Back pocket billions to bottom lines

Small businesses going under, ordinary taxpayers losing working hours, losing their jobs or being funnelled into the ‘gig economy’ but JobKeeper secrecy remains. Michael West reports on shame and the collapse of business leadership in Australia.

1 September 2021 | Michael West, MW Media

Unless they disclose who got it, JobKeeper will remain a giant festering stain on the reputation of big business in Australia. Week in, week out, we are treated to whining by the leaders of Australia’s business lobby. Taxes are too high, wages are too high, government debt is too high; these are the common refrains. 

We see them on the ABC, we see them on Sky “News”. They are all over the press, pontificating to politicians and anybody who will listen how Australians should conduct their affairs.

But where are they now, where are they on the issue of the biggest transfer of wealth in history, a transfer of almost $100 billion in JobKeeper subsidies from ordinary Australians to business, much of it to big business which did not need it to survive?

Slinking about behind the scenes warning the Coalition not to dare disclose who got what and how much, that’s where. Silent on the matter of this transfer of $9,000 per Australian citizen to corporations.

And faithfully, the Coalition is staying true to their big business donors, betraying those who voted for them, ordinary people who picked up the tab. Some $13b went to companies whose income actually rose, to profitable companies. This was money which went directly to their bottom line. Wages are the biggest cost for most companies and the public has underwritten them; some of the corporate welfare recipients splashed it on executive bonuses.

To label it as a disgrace would be an understatement. 

Yes, JobKeeper was effective – though poorly structured – in keeping business going during the pandemic. And yes, now it should be paid back. Now it should be disclosed; who got it and how much they got.

Some of it has been disclosed by companies listed on the ASX. But what of foreign multinationals operating in this country? Where is the disclosure by these entities?

What the Government and the business lobby don’t seem to understand is that this will not go away. It will remain a festering stain on the reputation of big business for as long as memories last. It saps confidence in business itself. 

Surely they must realise that this is an historic moment, a moment when all pretence about capitalism and free markets has been discarded.

Every time a business figure talks about free markets, about the government staying out of business, about their heavy tax burden, about regulation and red tape, their views will be treated with disdain, lambasted as hypocritical. 

There is no cogent argument against transparency. Peak business lobby the Business Council of Australia has not even bothered to justify it. They have just kept their heads low.

The odious AI Group, funded to the tune of $14m by Commonwealth grants, funded also by the international weapons contractors, has had a crack though:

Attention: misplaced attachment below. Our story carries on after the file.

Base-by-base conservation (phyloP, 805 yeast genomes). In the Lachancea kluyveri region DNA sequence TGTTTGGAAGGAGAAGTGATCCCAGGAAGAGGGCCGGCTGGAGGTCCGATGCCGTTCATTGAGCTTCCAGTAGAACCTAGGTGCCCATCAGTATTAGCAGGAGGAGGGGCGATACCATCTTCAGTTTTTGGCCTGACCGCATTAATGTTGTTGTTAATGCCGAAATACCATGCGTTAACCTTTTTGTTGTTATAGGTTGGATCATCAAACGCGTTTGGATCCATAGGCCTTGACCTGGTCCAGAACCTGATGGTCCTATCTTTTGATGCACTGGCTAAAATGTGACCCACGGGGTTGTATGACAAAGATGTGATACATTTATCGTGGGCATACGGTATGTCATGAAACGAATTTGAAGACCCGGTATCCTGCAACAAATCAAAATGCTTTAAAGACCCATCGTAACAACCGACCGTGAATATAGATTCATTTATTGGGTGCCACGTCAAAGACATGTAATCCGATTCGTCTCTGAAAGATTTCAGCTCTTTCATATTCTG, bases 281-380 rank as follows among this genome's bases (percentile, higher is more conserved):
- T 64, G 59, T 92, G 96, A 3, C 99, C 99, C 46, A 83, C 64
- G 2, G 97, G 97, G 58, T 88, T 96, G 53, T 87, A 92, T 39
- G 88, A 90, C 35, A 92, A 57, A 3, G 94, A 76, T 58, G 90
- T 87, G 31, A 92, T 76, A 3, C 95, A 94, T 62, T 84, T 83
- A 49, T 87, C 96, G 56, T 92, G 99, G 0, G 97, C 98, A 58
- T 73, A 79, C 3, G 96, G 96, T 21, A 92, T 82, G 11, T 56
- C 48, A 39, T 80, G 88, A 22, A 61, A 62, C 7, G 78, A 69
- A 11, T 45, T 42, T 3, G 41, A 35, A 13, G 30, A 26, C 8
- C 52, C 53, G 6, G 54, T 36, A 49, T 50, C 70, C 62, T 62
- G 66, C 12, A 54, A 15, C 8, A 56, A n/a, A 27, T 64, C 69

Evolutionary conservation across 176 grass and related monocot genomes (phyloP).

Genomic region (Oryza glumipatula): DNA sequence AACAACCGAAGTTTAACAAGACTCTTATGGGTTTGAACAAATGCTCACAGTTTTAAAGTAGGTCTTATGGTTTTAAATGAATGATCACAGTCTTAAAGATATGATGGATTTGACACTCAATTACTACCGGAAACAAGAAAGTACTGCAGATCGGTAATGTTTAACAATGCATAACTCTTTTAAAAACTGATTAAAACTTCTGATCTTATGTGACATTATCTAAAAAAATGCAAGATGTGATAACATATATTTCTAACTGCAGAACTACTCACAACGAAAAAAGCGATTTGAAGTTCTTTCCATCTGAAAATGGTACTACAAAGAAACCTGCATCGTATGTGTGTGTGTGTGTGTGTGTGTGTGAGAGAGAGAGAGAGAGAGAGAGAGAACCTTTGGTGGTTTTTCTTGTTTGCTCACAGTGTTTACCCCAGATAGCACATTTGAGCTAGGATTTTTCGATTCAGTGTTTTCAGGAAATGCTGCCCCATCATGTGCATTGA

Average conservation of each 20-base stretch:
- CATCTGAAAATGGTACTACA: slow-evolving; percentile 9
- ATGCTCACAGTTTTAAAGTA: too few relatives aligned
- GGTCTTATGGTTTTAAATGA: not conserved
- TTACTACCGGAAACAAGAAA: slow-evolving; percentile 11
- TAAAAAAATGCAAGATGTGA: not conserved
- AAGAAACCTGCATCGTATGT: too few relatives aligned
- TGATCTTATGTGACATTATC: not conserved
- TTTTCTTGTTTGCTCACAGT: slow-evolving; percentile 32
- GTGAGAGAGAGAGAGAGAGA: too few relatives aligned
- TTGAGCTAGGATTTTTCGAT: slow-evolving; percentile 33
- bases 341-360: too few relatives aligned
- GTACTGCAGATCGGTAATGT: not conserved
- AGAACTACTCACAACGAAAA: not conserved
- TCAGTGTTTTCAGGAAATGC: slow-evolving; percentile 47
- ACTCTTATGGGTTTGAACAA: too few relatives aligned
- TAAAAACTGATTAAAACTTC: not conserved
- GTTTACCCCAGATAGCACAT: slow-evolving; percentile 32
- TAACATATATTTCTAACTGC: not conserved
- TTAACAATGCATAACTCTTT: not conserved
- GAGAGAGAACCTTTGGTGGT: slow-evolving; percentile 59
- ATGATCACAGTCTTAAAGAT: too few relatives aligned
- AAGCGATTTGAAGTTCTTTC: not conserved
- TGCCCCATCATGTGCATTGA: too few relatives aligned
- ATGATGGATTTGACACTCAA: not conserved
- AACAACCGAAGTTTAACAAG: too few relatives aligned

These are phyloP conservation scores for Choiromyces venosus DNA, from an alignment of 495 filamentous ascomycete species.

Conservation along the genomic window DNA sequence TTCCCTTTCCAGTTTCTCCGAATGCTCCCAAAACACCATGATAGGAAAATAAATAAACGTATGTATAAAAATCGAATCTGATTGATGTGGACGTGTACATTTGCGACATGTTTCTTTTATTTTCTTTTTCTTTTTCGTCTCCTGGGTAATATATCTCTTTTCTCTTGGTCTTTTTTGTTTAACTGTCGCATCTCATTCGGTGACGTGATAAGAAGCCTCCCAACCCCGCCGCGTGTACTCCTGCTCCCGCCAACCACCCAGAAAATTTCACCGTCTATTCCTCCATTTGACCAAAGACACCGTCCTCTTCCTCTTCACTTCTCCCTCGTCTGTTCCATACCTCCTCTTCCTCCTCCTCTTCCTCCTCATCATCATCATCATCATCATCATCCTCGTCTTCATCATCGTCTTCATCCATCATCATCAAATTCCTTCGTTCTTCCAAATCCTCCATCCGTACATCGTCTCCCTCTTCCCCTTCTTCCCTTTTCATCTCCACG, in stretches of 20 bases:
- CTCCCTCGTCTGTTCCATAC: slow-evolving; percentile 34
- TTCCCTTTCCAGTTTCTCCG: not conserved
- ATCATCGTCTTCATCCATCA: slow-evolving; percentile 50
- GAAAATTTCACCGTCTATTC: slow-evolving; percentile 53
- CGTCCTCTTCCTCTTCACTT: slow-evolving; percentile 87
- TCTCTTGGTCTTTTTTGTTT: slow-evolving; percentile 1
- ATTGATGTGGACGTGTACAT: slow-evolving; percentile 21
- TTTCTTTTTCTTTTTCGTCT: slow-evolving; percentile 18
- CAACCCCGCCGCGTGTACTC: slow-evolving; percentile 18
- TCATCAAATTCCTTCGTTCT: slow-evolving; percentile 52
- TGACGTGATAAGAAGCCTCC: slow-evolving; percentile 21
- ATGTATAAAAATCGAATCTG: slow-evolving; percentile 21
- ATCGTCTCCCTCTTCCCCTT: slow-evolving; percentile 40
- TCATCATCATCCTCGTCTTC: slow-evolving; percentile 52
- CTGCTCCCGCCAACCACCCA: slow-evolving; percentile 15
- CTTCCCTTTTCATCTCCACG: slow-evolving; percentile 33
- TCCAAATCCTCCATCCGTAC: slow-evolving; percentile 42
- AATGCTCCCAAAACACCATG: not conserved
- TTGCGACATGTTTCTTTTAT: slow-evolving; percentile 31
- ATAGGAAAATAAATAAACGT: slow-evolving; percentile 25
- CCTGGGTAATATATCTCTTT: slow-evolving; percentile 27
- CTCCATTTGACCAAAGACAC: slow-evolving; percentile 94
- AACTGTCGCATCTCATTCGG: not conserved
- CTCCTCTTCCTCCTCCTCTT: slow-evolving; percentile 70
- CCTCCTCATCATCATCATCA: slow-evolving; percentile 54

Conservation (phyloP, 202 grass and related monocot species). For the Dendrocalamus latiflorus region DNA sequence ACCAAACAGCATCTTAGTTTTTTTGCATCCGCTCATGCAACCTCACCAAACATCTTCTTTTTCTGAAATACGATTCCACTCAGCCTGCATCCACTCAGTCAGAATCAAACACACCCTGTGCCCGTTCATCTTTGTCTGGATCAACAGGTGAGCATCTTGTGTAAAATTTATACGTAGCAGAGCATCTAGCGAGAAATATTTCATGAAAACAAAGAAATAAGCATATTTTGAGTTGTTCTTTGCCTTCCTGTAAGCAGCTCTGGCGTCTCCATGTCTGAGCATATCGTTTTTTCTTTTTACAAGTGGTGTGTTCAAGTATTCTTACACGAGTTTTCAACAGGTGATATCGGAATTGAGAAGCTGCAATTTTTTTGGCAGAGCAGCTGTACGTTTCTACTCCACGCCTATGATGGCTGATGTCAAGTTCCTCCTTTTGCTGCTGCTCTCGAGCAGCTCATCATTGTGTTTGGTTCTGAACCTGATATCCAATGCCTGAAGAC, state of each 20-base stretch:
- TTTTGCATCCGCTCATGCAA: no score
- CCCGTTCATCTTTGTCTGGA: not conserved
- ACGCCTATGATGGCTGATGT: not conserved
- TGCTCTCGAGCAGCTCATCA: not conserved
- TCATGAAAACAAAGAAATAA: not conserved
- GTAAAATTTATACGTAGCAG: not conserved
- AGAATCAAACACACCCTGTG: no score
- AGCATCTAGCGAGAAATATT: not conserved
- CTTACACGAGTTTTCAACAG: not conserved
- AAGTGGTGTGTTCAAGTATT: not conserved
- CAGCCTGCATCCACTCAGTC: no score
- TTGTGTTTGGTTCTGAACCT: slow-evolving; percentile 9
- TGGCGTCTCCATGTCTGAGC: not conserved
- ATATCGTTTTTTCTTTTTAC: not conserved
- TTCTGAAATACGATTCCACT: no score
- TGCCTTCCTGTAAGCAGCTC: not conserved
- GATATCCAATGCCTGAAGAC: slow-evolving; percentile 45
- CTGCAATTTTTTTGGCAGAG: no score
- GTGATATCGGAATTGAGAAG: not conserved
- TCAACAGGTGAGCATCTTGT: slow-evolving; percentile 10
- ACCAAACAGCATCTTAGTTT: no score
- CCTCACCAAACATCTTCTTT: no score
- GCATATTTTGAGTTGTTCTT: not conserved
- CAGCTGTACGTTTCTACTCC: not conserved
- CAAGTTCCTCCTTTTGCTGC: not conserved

AI chief executive Innes Willox claims straight-faced that it should not be disclosed or paid back because it was not a loan:

“First, and most importantly a key reason JobKeeper worked was because it was a permanent payment.  It was not a loan”. 

This is the mob who fought against domestic violence leave for women, the mob who fights for foreign controlled companies trying to push wages lower.

This is also the mob which itself runs commercial, profitable businesses yet pays zero tax and has the hide to preach about fiscal rectitude.

Surely the business lobby and its fawning advocates in the Coalition realise that they have to bite the bullet here and disclose who got JobKeeper, and how much, and whether they paid it back.

Maybe they don’t pay it back, but it still must be disclosed because, until it is made transparent, it will linger like a giant festering stain on the reputation of the business community, a constant reminder of predatory practice.

And yet the business leadership is cowering. Where is Jennifer Westacott on this issue? The chief executive of the nation’s peak business group, Business Council of Australia needs to show some leadership.

Where are the other chief business leaders, the other directors of the BCA: Alan Joyce from Qantas, Alison Kitchen from KPMG, Susan Lloyd Hurwitz from Mirvac, Tim Reed, Alison Watkins from Coca-Cola, Danny Gilbert from Gilbert & Tobin, Karen Watson from Dow Australia?

Who in corporate Australia is willing to stand up and do the right thing, not just for ordinary Australians but for big business itself?

This is the biggest transfer of wealth in Australia’s history from ordinary working people to the business elite. Independent Senator Rex Patrick has sought to bring an amendment to make JobKeeper transparent. That was shot down.

Now Labor, led on the issue by Andrew Leigh, is demanding transparency. The Greens and the rest of the cross-bench want it. So ardent however is the Coalition’s desire to kowtow to its donors that it is shying away from making any law to which a transparency amendment might be attached.

If the business community wants to be seen as acting with integrity, it’s time to bite the bullet on JobKeeper, time to stop hiding.

This article was first published by MW Media, Michael West established to focus on journalism of high public interest, particularly the rising power of corporations over democracy. Formerly a journalist and editor at Fairfax newspapers and a columnist at News Corp, West was appointed Adjunct Associate Professor at the University of Sydney’s School of Social and Political Sciences.